With a little more rehearsal time, most of the kinks were straightened out. One problem remained, however. The show was clearly too long, running a full three hours. If you're making a movie, the answer is simple: the offending pieces get left on the editing room floor. Whole scenes, whole characters can be judiciously excised -- and no one will be the wiser. Not so simple when it's a play with live actors and opening night was................. yesterday. Rob realized that cutting out parts of the dialogue or shortening certain songs was too problematic at this late stage in the game. The only alternative was to quicken the pace, get things moving faster. I can help!!!!!!!! I had one line of dialogue just before the "June is bustin' out all over" number. After one of the Jeff's asks 'Nettie Fowler' (Tamar), "Got any of them fried donuts ready yet?", I hopefully inquire, "How 'but some apple turnovers?" (my character, Rufus Snodgrass is big on apple turnovers). Up to now, I had been waiting about three seconds after Jeff's line to start mine. I figured I could cut it to one second without my line being lost. The cast in general took heed. We shaved ten minutes off the show time -- just by talking faster! There is a moral here somewhere.
Straightening out most of the kinks should be, and usually is, sufficient insurance against the dreaded 'performance from hell,' but it is no guarantee. Sometimes 'stuff' happens. We had done well on opening night; sales were good and we performed credibly. We certainly expected to do better the second time around. The next show, a Wednesday matinee, was well attended; at least most of the seats were sold -- although traditionally the matinee crowd tends to be an older, very polite (i.e., not given to spontaneous exhibitions of enthusiasm) crowd. We should have realized we were in trouble when two of the musicians hadn't shown up. One of them did arrive, one minute before curtain time. The other one never appeared; she thought the matinee performance was Thursday (which it had been in prior years). What to do? Paul had to improvise her part on the keyboard, something he is capable of doing. But why did so many of our otherwise nimble-footed thespians decide en masse to bang into the props and pieces of scenery in the wings and backstage during this particular performance? The clatter was heard in the auditorium, although that wasn't the biggest source of noise. Our usually staid and polite audience had become infatuated, nay, addicted, too their cell phones -- despite the usual admonition before the curtain rose to turn the blasted things off. One of the orchestra members advised that he heard at least fifteen such interruptions during this the course of this performance.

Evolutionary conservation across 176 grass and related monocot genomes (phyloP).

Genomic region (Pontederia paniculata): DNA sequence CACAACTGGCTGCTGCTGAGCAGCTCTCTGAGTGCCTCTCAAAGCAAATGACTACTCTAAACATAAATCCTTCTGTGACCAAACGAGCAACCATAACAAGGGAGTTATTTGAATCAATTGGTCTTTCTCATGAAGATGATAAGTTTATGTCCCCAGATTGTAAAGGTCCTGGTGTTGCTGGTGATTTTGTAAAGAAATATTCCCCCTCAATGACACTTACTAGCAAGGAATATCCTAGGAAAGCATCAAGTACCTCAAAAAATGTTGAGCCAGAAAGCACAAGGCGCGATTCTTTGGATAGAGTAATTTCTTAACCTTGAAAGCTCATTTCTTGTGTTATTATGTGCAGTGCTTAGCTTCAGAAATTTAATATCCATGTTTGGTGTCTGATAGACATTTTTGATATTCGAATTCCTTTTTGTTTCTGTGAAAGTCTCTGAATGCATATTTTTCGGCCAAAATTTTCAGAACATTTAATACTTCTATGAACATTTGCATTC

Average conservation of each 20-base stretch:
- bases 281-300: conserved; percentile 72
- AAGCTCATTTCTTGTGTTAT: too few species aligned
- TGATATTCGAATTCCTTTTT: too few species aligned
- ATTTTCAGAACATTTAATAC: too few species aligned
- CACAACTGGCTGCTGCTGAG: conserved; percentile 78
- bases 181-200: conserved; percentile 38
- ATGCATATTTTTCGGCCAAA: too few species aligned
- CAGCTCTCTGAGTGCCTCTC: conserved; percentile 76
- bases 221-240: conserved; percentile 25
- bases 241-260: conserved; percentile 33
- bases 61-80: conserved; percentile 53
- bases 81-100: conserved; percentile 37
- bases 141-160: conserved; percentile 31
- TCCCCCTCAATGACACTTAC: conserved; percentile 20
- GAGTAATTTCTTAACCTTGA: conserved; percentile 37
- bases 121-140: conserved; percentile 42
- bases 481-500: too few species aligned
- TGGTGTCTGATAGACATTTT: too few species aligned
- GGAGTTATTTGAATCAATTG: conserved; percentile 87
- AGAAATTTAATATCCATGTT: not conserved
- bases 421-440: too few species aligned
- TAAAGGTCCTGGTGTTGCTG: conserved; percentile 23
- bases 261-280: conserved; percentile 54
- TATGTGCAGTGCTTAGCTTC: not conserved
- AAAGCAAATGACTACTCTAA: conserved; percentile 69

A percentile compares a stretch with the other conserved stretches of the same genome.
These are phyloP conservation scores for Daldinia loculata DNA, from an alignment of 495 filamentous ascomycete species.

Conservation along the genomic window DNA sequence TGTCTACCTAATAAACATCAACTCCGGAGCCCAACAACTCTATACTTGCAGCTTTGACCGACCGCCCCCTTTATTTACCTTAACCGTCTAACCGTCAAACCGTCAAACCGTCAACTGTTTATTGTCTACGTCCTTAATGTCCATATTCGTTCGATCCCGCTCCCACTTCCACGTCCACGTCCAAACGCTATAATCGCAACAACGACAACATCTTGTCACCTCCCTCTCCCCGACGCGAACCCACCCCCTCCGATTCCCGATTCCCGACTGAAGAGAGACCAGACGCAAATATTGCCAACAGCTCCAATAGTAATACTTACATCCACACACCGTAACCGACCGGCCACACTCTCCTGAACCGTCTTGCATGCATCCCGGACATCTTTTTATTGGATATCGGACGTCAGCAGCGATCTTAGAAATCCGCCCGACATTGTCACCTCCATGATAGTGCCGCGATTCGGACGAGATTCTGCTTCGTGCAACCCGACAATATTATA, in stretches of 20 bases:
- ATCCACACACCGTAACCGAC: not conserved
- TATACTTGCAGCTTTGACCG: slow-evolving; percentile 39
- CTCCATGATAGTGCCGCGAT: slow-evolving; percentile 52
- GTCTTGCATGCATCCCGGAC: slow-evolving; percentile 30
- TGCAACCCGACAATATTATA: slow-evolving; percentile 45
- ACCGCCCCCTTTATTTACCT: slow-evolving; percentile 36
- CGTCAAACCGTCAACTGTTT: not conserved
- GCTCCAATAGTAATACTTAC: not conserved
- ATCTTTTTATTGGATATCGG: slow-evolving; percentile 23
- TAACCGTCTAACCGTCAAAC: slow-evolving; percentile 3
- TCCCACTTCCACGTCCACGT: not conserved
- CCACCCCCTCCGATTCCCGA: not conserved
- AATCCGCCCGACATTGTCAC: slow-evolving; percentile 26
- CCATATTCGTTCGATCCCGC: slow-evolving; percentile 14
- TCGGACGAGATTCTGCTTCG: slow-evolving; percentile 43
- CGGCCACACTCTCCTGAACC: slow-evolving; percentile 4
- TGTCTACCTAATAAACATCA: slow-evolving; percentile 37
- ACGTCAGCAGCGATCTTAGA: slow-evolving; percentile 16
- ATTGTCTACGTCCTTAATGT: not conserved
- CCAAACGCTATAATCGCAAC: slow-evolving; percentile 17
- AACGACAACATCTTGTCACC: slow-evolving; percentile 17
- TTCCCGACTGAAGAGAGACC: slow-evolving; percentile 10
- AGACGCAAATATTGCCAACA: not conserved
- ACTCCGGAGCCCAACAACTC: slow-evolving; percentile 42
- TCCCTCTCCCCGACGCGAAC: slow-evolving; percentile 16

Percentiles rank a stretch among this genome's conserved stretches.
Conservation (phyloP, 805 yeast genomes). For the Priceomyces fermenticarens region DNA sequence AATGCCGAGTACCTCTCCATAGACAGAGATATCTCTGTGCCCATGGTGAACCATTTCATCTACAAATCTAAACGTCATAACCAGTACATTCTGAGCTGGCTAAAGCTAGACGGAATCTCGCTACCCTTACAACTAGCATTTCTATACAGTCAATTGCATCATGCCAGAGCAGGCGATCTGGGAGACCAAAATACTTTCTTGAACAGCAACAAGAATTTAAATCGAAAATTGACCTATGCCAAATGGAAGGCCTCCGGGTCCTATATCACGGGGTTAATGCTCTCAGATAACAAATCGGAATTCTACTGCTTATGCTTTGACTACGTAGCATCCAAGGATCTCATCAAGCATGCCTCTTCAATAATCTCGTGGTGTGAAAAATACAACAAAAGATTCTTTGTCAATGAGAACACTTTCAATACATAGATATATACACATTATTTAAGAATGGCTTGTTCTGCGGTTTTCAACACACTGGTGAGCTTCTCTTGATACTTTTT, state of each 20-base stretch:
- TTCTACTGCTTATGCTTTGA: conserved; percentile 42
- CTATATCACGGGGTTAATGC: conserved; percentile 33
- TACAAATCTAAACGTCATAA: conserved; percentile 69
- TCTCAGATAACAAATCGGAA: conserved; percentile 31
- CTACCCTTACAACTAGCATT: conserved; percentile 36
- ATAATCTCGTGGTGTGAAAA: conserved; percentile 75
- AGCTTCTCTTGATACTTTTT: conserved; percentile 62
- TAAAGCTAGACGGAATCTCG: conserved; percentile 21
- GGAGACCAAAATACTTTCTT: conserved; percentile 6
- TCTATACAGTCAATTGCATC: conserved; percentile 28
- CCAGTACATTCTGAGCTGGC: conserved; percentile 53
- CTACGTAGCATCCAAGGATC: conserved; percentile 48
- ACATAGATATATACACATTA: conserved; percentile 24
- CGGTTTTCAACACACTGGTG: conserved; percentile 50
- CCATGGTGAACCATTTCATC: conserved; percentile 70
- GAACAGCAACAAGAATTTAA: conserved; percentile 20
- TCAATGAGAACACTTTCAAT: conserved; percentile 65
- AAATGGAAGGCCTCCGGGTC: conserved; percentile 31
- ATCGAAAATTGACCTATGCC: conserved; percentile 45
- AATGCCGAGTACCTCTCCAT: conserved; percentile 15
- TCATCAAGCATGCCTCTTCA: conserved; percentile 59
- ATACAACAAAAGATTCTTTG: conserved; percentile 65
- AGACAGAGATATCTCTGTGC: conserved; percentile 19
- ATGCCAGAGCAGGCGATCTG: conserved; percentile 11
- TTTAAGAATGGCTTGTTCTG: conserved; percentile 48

There is a scene in act 2 in which Enoch Snow (Jordan) and his intended, Carrie (Aviella) quarrel, and he starts storming off the stage. What should happen is this: Carrie is supposed to stop him and ask him to forgive her. He shakes his head. She asks him to "say something soft and sweet" to her; he declines. She asks him again, this time stomping her foot for emphasis. In exasperation, he turns to her and enunciates very carefully, "Boston Cream Pie." The cast (and perhaps the audience) reacts in consternation. Except that as this scene unfolded, the audience and the principals could hear the ring of a phone and then the unmistakable voice of a Jewish matron. "Hello, I'm at the theater......" Two hundred plus heads turned her way; the usherette came running down the aisle. On stage, the ball was dropped, the cue was missed, whatever. Before anyone realized what was happening, the irate suitor was off stage, without any of the aforementioned dialogue being spoken. Silence. Fortunately, Nettie (Tamar), realizing what had happened, continued with the lines she would have spoken later, enabling us to finish the scene and get off stage. if she hadn't done that, we might still be standing in place on stage at the Hirsch Theater, with our audience wondering why the show was taking so long -- in between conversations on their cell phones.